Another point ignored by the networks? Despite the claims by Abrams that Kemp’s election integrity legislation would suppress the vote. Instead, the opposite has happened. Here's a tweet from NBC's Blayne Alexander on this very topic: 



The hiding of Abrams’s election denialism was sponsored on ABC by Target. Click on the link to let them know what you think.

A transcript of the segment is below. Click “expand” to read more. 

Good Morning America
7AM tease

GEORGE STEPHANOPOULOS: High stakes. The heated rematch getting national attention. 


BRIAN KEMP: None of the laws changed. 

STEPHANOPOULOS: The candidates debating over guns.


7:03AM ET

GEORGE STEPHANOPOULOS: First, the latest on the midterms exactly three weeks away and the stakes are especially high in Georgia where there was a debate showdown in the governor's race. A bitter rematch getting national attention. Rachel Scott on the scene in Atlanta. Good morning, Rachel.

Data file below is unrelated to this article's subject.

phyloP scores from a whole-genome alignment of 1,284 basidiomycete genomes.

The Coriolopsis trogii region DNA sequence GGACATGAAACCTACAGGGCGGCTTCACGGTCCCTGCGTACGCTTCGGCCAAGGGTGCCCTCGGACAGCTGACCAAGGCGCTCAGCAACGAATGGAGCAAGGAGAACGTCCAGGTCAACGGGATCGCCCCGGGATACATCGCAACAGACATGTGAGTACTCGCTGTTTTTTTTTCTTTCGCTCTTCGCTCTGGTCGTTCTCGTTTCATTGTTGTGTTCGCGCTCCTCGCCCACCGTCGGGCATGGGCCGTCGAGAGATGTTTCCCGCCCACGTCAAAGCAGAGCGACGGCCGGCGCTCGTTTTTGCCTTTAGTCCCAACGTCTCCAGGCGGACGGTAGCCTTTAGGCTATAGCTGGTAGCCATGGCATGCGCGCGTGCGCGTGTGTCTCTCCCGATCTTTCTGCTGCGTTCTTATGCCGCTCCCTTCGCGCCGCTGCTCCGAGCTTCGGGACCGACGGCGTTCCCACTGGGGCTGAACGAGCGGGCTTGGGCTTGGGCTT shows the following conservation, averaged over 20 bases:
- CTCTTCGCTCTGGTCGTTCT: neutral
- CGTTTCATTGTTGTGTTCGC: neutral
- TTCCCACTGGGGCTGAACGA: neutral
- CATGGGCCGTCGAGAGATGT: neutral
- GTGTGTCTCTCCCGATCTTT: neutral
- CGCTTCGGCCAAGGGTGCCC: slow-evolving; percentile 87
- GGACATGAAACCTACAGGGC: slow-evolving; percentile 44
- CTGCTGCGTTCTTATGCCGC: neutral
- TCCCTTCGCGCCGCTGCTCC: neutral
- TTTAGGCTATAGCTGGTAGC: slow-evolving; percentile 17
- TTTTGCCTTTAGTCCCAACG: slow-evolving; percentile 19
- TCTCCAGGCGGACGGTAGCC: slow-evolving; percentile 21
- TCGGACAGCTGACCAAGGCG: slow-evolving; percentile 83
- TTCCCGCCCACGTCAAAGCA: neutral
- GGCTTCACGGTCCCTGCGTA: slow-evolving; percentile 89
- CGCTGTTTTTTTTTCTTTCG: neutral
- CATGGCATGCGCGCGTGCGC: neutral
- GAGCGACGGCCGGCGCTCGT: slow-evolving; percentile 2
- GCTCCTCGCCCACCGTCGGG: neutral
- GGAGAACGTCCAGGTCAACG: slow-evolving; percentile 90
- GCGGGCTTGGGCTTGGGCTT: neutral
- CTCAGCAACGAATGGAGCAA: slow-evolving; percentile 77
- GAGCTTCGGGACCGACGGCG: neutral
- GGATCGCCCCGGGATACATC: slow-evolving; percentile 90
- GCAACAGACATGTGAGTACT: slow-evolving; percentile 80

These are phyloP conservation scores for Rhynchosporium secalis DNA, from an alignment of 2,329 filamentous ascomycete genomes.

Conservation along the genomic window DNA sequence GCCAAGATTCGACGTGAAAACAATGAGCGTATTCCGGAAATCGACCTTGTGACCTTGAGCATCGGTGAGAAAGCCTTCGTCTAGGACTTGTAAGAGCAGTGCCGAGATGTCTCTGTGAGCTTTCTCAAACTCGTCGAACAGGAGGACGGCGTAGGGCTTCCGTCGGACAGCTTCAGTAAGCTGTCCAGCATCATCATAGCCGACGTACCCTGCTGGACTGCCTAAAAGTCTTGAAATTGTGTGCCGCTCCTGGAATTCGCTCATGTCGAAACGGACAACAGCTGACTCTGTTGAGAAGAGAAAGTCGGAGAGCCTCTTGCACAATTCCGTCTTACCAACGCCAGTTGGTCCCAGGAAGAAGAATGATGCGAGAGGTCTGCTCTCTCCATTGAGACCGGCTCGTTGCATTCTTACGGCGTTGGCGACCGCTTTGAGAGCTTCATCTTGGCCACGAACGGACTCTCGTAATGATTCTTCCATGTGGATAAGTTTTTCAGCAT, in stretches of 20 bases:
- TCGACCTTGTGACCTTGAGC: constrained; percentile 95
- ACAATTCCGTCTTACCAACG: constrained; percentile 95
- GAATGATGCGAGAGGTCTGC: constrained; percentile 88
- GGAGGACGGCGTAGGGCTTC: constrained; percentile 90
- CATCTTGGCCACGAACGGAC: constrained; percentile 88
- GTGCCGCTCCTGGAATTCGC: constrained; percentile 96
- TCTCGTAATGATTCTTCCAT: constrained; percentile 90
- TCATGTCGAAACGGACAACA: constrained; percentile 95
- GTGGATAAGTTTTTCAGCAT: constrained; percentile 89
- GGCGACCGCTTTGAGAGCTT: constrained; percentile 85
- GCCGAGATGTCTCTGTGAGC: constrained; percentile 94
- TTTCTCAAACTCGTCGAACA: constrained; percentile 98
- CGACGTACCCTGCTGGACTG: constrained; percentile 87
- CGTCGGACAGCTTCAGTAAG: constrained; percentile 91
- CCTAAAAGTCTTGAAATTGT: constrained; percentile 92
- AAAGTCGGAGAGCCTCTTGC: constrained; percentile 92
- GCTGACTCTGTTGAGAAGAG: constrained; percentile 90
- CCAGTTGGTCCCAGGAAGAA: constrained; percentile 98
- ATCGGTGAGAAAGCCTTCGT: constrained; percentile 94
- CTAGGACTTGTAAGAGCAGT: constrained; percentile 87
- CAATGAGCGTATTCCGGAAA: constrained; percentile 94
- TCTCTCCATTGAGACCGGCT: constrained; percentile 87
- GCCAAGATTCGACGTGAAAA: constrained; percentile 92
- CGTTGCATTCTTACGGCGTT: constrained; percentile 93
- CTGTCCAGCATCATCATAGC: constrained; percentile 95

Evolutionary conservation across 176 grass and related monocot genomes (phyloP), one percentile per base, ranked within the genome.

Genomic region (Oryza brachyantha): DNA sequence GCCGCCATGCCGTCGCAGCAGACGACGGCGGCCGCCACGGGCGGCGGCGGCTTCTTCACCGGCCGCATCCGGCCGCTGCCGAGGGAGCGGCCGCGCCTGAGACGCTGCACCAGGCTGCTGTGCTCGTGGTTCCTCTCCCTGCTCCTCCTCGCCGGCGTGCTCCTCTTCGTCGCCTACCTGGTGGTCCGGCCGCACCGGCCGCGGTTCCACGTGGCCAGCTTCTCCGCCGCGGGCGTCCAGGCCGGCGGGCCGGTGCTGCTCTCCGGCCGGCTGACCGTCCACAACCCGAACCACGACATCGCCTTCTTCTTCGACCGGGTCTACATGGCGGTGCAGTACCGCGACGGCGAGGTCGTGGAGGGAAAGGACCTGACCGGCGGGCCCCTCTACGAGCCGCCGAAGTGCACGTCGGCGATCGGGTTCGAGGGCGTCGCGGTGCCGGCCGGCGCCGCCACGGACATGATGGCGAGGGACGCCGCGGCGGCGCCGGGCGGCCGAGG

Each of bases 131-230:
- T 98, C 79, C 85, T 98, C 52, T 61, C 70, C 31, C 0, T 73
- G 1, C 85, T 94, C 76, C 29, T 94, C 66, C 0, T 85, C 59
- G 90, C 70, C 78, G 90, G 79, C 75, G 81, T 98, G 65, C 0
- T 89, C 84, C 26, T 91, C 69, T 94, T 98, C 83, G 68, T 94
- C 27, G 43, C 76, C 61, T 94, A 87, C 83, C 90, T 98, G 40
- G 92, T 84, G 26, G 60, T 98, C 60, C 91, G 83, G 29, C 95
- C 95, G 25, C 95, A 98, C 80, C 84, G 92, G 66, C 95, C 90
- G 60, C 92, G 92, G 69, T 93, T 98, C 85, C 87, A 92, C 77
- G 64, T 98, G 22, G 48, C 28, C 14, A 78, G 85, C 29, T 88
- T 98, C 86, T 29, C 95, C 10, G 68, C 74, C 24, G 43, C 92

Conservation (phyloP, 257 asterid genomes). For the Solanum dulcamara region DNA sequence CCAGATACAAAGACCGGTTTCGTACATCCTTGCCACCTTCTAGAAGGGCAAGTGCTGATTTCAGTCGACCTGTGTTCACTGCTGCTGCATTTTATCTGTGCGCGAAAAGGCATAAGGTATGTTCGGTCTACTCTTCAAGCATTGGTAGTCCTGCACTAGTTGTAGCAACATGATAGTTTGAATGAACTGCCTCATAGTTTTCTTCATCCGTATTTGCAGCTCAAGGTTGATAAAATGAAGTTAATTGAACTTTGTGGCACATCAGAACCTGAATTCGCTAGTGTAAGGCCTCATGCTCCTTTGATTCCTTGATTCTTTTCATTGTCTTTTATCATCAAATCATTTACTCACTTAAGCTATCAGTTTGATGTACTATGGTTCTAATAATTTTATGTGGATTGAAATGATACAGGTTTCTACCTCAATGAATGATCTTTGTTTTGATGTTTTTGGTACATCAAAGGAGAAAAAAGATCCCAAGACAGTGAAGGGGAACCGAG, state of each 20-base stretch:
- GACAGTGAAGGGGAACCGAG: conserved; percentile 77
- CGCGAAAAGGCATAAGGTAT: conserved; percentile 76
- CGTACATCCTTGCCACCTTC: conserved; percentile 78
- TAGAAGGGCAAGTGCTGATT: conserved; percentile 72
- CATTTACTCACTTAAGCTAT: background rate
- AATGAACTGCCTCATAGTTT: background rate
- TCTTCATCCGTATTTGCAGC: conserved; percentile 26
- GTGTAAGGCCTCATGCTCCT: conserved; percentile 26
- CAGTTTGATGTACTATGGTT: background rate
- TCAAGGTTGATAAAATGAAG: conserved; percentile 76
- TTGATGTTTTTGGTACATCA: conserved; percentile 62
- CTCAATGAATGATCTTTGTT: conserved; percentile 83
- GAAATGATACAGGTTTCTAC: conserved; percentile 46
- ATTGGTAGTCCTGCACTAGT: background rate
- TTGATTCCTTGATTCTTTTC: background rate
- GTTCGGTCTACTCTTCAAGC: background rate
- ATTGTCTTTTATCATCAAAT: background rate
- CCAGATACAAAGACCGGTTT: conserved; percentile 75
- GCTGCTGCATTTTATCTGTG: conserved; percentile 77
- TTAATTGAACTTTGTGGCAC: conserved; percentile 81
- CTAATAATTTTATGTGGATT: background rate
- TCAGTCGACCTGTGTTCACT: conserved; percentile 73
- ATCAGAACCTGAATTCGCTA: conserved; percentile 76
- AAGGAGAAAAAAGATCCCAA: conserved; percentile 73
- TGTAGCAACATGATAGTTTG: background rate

RACHEL SCOTT: George, good morning. This was a heated rematch four years in the making. Republican Governor Brian Kemp taking the debate stage against his Democratic challenger Stacey Abrams pitching two radically different visions for the future of Georgia. Georgia Republican Governor Brian Kemp facing off against the Democrat he barely beat four years ago, Stacey Abrams. 

BRIAN KEMP: Miss Abrams is going to lie about my record because she doesn’t want to talk about her own. 

ABRAMS: The most dangerous thing facing Georgia is four more years of Brian Kemp. 

SCOTT: Kemp defended his recording, point to his decision to re-open schools and businesses during the pandemic. Repeatedly tying Abrams to President Joe Biden. 

KEMP: She supports she's policies that have raised taxes on hard-working Americans and Georgians when they promised they would not. 

SCOTT: And then there was this moment. A contentious clash over crime and gun policy including a bill Kemp signed into law that allows Georgia residents to carry a handgun without a license. 

KEMP: There's a federal background check on every individual that buys a firearm in the United States of America. 

ABRAMS: That is not true. Mr. Kemp, that's not true.